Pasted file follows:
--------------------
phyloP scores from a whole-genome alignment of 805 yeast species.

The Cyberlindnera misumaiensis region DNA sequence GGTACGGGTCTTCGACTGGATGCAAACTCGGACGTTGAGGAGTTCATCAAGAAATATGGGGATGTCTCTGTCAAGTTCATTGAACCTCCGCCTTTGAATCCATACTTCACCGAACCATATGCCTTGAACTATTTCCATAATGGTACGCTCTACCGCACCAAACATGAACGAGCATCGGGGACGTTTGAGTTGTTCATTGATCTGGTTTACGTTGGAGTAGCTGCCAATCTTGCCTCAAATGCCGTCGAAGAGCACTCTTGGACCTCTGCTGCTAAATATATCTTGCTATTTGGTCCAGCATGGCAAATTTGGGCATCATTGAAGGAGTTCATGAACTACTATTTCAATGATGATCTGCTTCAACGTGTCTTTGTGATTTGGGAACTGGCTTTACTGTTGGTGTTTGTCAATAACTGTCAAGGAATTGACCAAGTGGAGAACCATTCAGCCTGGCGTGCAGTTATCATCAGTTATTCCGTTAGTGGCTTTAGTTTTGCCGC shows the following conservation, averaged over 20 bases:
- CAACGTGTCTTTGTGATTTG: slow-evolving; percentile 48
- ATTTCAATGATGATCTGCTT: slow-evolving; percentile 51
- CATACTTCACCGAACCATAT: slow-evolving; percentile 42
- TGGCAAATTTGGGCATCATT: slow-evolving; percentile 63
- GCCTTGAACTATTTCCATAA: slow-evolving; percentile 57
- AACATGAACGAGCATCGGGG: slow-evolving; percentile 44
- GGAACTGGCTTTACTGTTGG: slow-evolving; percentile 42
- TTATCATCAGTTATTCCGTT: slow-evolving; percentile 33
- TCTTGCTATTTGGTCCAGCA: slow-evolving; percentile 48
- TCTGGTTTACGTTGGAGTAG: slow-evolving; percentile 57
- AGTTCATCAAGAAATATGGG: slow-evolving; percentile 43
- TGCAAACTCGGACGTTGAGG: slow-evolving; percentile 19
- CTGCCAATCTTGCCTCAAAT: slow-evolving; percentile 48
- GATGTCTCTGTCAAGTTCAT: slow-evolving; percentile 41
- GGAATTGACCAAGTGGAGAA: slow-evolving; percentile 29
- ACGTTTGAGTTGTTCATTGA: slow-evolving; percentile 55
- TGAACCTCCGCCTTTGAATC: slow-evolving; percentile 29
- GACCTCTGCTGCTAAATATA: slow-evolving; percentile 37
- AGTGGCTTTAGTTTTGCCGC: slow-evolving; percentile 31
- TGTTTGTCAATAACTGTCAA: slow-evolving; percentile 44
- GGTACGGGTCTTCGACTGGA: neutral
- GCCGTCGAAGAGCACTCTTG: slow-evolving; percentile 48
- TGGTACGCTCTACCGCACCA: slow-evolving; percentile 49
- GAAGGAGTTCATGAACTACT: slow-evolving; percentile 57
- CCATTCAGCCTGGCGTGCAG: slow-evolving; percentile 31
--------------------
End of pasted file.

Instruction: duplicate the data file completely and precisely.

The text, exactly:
phyloP scores from a whole-genome alignment of 805 yeast species.

The Cyberlindnera misumaiensis region DNA sequence GGTACGGGTCTTCGACTGGATGCAAACTCGGACGTTGAGGAGTTCATCAAGAAATATGGGGATGTCTCTGTCAAGTTCATTGAACCTCCGCCTTTGAATCCATACTTCACCGAACCATATGCCTTGAACTATTTCCATAATGGTACGCTCTACCGCACCAAACATGAACGAGCATCGGGGACGTTTGAGTTGTTCATTGATCTGGTTTACGTTGGAGTAGCTGCCAATCTTGCCTCAAATGCCGTCGAAGAGCACTCTTGGACCTCTGCTGCTAAATATATCTTGCTATTTGGTCCAGCATGGCAAATTTGGGCATCATTGAAGGAGTTCATGAACTACTATTTCAATGATGATCTGCTTCAACGTGTCTTTGTGATTTGGGAACTGGCTTTACTGTTGGTGTTTGTCAATAACTGTCAAGGAATTGACCAAGTGGAGAACCATTCAGCCTGGCGTGCAGTTATCATCAGTTATTCCGTTAGTGGCTTTAGTTTTGCCGC shows the following conservation, averaged over 20 bases:
- CAACGTGTCTTTGTGATTTG: slow-evolving; percentile 48
- ATTTCAATGATGATCTGCTT: slow-evolving; percentile 51
- CATACTTCACCGAACCATAT: slow-evolving; percentile 42
- TGGCAAATTTGGGCATCATT: slow-evolving; percentile 63
- GCCTTGAACTATTTCCATAA: slow-evolving; percentile 57
- AACATGAACGAGCATCGGGG: slow-evolving; percentile 44
- GGAACTGGCTTTACTGTTGG: slow-evolving; percentile 42
- TTATCATCAGTTATTCCGTT: slow-evolving; percentile 33
- TCTTGCTATTTGGTCCAGCA: slow-evolving; percentile 48
- TCTGGTTTACGTTGGAGTAG: slow-evolving; percentile 57
- AGTTCATCAAGAAATATGGG: slow-evolving; percentile 43
- TGCAAACTCGGACGTTGAGG: slow-evolving; percentile 19
- CTGCCAATCTTGCCTCAAAT: slow-evolving; percentile 48
- GATGTCTCTGTCAAGTTCAT: slow-evolving; percentile 41
- GGAATTGACCAAGTGGAGAA: slow-evolving; percentile 29
- ACGTTTGAGTTGTTCATTGA: slow-evolving; percentile 55
- TGAACCTCCGCCTTTGAATC: slow-evolving; percentile 29
- GACCTCTGCTGCTAAATATA: slow-evolving; percentile 37
- AGTGGCTTTAGTTTTGCCGC: slow-evolving; percentile 31
- TGTTTGTCAATAACTGTCAA: slow-evolving; percentile 44
- GGTACGGGTCTTCGACTGGA: neutral
- GCCGTCGAAGAGCACTCTTG: slow-evolving; percentile 48
- TGGTACGCTCTACCGCACCA: slow-evolving; percentile 49
- GAAGGAGTTCATGAACTACT: slow-evolving; percentile 57
- CCATTCAGCCTGGCGTGCAG: slow-evolving; percentile 31